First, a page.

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Louis Massiah

Louis Massiah is a documentary filmmaker and the founder/director of Scribe Video Center in Philadelphia, a media arts center that provides training and equipment access to community groups and the independent film/video community. His innovative approach to documentary filmmaking and community media have earned him numerous honors, including a MacArthur Fellowship “genius grant” 1996-2001, two Rockefeller/Tribeca fellowships and a Pew Fellowship in the Arts. 

His award-winning documentaries, The Bombing of Osage Avenue, W.E.B. Du Bois – A Biography in in Four Voices, two films for the Eyes on the Prize II series, and A is for Anarchist, B is for Brown, have been broadcast on PBS and screened at festivals and museums throughout the US, Europe and Africa. In 2011, he was commissioned to create a five channel permanent video installation for the National Park Service’s President’s House historic site.

Currently, Massiah is executive producing two major community oral history projects, the Precious Places Community History project, a video project designed by Massiah and composed of 73 short documentaries produced collaboratively with neighborhood organizations in Philadelphia and Chester, PA, as well as Camden, NJ.

A graduate of Cornell University and Massachusetts Institute of Technology, Massiah has been a guest artist and visiting faculty member at Swarthmore College, Temple, Princeton and the University of Pennsylvania.

Louis Massiah, along with the Be the Media! artist/educators, have designed a workshop for community groups serious about creating something! During the workshop, we created a plan for a short video which shines light on your powers. Historians, media makers and musicians interested in helping to facilitate these projects are welcome!

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Filmmaker Angad Bhalla

Angad Bhalla created the documentary film, “Herman’s House,” that explores the injustice of solitary confinement and the transformative power of art. There will be a full scale model of a solitary confinement cell on display.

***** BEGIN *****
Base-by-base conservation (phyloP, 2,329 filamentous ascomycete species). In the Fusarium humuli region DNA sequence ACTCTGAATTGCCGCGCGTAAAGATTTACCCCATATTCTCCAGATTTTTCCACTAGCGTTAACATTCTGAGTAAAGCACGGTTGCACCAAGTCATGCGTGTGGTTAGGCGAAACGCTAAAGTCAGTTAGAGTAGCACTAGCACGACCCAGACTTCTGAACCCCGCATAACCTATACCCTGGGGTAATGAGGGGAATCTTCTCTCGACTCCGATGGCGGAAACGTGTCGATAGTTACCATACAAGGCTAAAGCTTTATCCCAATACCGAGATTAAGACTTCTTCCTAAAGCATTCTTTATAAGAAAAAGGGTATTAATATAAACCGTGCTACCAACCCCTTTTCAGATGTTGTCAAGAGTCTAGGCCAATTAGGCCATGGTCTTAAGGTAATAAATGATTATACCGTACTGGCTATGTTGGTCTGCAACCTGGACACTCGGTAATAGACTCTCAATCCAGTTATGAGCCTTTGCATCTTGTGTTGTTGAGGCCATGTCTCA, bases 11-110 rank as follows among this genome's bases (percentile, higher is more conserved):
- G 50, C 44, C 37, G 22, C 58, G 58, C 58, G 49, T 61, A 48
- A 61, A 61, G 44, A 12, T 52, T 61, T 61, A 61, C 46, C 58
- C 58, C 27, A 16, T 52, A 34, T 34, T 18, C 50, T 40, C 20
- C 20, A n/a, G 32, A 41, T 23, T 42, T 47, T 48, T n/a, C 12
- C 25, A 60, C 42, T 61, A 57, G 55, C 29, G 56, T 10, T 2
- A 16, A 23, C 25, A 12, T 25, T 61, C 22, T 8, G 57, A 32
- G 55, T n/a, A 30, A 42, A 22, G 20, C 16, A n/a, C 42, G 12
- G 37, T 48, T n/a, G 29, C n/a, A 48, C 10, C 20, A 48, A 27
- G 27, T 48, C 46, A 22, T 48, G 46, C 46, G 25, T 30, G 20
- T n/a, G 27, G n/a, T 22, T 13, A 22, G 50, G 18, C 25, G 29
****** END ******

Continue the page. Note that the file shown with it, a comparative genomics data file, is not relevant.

The film tells the story of Herman Joshua Wallace, who has spent the past 40 years in solitary confinement at Louisiana’s notorious Angola Prison Farm. At the urging of artist Jackie Sumell, Wallace, working by letter and occasionally phone, designs his own post-prison house. The film follows their unique creative partnership, as Sumell builds an exhibit based on Herman’s story, complete with plans for the house and a full-scale model of the cell. The story takes a turn when Sumell sets out to build a bricks-and-mortar structure for Herman and authorities decide to review his case. Panelists Scott Paltrowitc, Maria Pagano, Bob White, Five Mualammik, as well as Angad Bhalla himself came to discuss the film and the arbitrary, inhumane and unsafe use of solitary confinement in New York State after the screening.

 

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Cedric Watson and Bijou Creole

Cedric Watson and Bijou CreoleLouisiana musician, brought their passionate music of French and Spanish dances alongside the spiritual rhythms of the Congo tribes of West Africa to North Troy! One of the most promising talents to emerge in Cajun, Creole, and Louisianan Zydeco music, Cedric Watson is a four-time Grammy nominee from San Felipe, Texas, who made his first public appearance in Houston at age 19. 

 As a singer, fiddler, accordionist, and songwriter, Watson is a diverse young artist whose repertoire ranges from old Creole melodies to more modern Cajun and Zydeco songs. The band also draws on various musical styles, often incorporating bluegrass or string band numbers into performance sets. Additionally, Watson composes almost all of the band’s songs on his own accordion. The band’s 2009 release L’ésprit Créole received a Grammy nomination and featured entirely original material. In 2011, Watson and the band released their self-produced album Le Soleil est Levé. The album features Watson’s special mix of Caribbean and Cajun flavor, crossing international barriers while delivering songs of joy.